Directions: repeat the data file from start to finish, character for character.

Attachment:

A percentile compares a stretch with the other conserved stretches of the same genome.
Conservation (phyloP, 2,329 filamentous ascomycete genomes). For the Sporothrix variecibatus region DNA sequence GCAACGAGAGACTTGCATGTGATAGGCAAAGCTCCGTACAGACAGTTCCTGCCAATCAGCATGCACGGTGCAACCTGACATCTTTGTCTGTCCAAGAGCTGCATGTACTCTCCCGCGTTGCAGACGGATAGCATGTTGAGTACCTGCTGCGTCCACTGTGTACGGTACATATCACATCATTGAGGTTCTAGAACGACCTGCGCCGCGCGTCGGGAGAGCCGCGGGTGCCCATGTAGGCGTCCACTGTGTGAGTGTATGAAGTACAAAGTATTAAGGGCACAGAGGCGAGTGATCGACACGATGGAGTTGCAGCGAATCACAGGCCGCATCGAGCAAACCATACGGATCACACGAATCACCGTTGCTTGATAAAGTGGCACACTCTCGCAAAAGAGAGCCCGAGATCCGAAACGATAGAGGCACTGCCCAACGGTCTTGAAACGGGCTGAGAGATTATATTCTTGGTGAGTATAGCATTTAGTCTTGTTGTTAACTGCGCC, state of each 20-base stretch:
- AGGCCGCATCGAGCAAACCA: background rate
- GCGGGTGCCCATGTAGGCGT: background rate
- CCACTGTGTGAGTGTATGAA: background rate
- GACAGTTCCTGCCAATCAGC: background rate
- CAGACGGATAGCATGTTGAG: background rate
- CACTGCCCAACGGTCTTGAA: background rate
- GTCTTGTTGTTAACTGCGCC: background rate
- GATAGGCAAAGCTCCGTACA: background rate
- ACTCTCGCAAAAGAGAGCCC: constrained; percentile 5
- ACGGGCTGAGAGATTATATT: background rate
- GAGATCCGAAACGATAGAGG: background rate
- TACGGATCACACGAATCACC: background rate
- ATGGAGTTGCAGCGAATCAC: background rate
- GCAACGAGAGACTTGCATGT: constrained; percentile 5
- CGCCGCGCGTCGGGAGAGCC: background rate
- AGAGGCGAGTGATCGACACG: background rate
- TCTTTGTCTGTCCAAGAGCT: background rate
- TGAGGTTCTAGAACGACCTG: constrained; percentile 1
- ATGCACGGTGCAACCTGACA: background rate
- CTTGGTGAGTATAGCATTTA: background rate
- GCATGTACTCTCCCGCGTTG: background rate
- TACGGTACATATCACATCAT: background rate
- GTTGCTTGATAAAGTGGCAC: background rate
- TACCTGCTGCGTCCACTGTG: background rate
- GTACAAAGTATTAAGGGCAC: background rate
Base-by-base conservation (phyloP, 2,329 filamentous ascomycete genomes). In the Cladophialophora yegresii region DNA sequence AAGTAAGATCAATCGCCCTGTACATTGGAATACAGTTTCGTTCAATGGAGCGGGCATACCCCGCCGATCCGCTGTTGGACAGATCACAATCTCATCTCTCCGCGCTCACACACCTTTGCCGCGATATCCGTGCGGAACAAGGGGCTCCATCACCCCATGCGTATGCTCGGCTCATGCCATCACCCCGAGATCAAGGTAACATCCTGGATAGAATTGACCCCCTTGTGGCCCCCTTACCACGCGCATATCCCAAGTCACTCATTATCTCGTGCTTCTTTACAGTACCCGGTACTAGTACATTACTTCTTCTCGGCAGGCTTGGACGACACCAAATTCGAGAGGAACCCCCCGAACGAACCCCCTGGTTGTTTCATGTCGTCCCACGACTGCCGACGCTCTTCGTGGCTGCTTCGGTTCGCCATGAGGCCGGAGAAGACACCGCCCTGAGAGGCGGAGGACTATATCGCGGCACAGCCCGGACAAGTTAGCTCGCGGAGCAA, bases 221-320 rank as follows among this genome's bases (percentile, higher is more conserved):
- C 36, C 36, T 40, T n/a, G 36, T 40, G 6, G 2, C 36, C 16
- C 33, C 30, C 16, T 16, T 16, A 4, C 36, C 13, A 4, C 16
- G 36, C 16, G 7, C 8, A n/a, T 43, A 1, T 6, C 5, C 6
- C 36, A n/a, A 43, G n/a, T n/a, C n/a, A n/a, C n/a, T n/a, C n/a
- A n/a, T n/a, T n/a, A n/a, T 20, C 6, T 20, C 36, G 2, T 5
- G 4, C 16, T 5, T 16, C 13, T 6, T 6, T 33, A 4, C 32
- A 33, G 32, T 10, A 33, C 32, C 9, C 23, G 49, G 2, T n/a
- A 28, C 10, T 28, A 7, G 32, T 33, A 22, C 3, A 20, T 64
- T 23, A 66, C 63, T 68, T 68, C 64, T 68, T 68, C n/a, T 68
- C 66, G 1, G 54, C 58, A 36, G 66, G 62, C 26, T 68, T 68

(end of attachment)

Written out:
A percentile compares a stretch with the other conserved stretches of the same genome.
Conservation (phyloP, 2,329 filamentous ascomycete genomes). For the Sporothrix variecibatus region DNA sequence GCAACGAGAGACTTGCATGTGATAGGCAAAGCTCCGTACAGACAGTTCCTGCCAATCAGCATGCACGGTGCAACCTGACATCTTTGTCTGTCCAAGAGCTGCATGTACTCTCCCGCGTTGCAGACGGATAGCATGTTGAGTACCTGCTGCGTCCACTGTGTACGGTACATATCACATCATTGAGGTTCTAGAACGACCTGCGCCGCGCGTCGGGAGAGCCGCGGGTGCCCATGTAGGCGTCCACTGTGTGAGTGTATGAAGTACAAAGTATTAAGGGCACAGAGGCGAGTGATCGACACGATGGAGTTGCAGCGAATCACAGGCCGCATCGAGCAAACCATACGGATCACACGAATCACCGTTGCTTGATAAAGTGGCACACTCTCGCAAAAGAGAGCCCGAGATCCGAAACGATAGAGGCACTGCCCAACGGTCTTGAAACGGGCTGAGAGATTATATTCTTGGTGAGTATAGCATTTAGTCTTGTTGTTAACTGCGCC, state of each 20-base stretch:
- AGGCCGCATCGAGCAAACCA: background rate
- GCGGGTGCCCATGTAGGCGT: background rate
- CCACTGTGTGAGTGTATGAA: background rate
- GACAGTTCCTGCCAATCAGC: background rate
- CAGACGGATAGCATGTTGAG: background rate
- CACTGCCCAACGGTCTTGAA: background rate
- GTCTTGTTGTTAACTGCGCC: background rate
- GATAGGCAAAGCTCCGTACA: background rate
- ACTCTCGCAAAAGAGAGCCC: constrained; percentile 5
- ACGGGCTGAGAGATTATATT: background rate
- GAGATCCGAAACGATAGAGG: background rate
- TACGGATCACACGAATCACC: background rate
- ATGGAGTTGCAGCGAATCAC: background rate
- GCAACGAGAGACTTGCATGT: constrained; percentile 5
- CGCCGCGCGTCGGGAGAGCC: background rate
- AGAGGCGAGTGATCGACACG: background rate
- TCTTTGTCTGTCCAAGAGCT: background rate
- TGAGGTTCTAGAACGACCTG: constrained; percentile 1
- ATGCACGGTGCAACCTGACA: background rate
- CTTGGTGAGTATAGCATTTA: background rate
- GCATGTACTCTCCCGCGTTG: background rate
- TACGGTACATATCACATCAT: background rate
- GTTGCTTGATAAAGTGGCAC: background rate
- TACCTGCTGCGTCCACTGTG: background rate
- GTACAAAGTATTAAGGGCAC: background rate
Base-by-base conservation (phyloP, 2,329 filamentous ascomycete genomes). In the Cladophialophora yegresii region DNA sequence AAGTAAGATCAATCGCCCTGTACATTGGAATACAGTTTCGTTCAATGGAGCGGGCATACCCCGCCGATCCGCTGTTGGACAGATCACAATCTCATCTCTCCGCGCTCACACACCTTTGCCGCGATATCCGTGCGGAACAAGGGGCTCCATCACCCCATGCGTATGCTCGGCTCATGCCATCACCCCGAGATCAAGGTAACATCCTGGATAGAATTGACCCCCTTGTGGCCCCCTTACCACGCGCATATCCCAAGTCACTCATTATCTCGTGCTTCTTTACAGTACCCGGTACTAGTACATTACTTCTTCTCGGCAGGCTTGGACGACACCAAATTCGAGAGGAACCCCCCGAACGAACCCCCTGGTTGTTTCATGTCGTCCCACGACTGCCGACGCTCTTCGTGGCTGCTTCGGTTCGCCATGAGGCCGGAGAAGACACCGCCCTGAGAGGCGGAGGACTATATCGCGGCACAGCCCGGACAAGTTAGCTCGCGGAGCAA, bases 221-320 rank as follows among this genome's bases (percentile, higher is more conserved):
- C 36, C 36, T 40, T n/a, G 36, T 40, G 6, G 2, C 36, C 16
- C 33, C 30, C 16, T 16, T 16, A 4, C 36, C 13, A 4, C 16
- G 36, C 16, G 7, C 8, A n/a, T 43, A 1, T 6, C 5, C 6
- C 36, A n/a, A 43, G n/a, T n/a, C n/a, A n/a, C n/a, T n/a, C n/a
- A n/a, T n/a, T n/a, A n/a, T 20, C 6, T 20, C 36, G 2, T 5
- G 4, C 16, T 5, T 16, C 13, T 6, T 6, T 33, A 4, C 32
- A 33, G 32, T 10, A 33, C 32, C 9, C 23, G 49, G 2, T n/a
- A 28, C 10, T 28, A 7, G 32, T 33, A 22, C 3, A 20, T 64
- T 23, A 66, C 63, T 68, T 68, C 64, T 68, T 68, C n/a, T 68
- C 66, G 1, G 54, C 58, A 36, G 66, G 62, C 26, T 68, T 68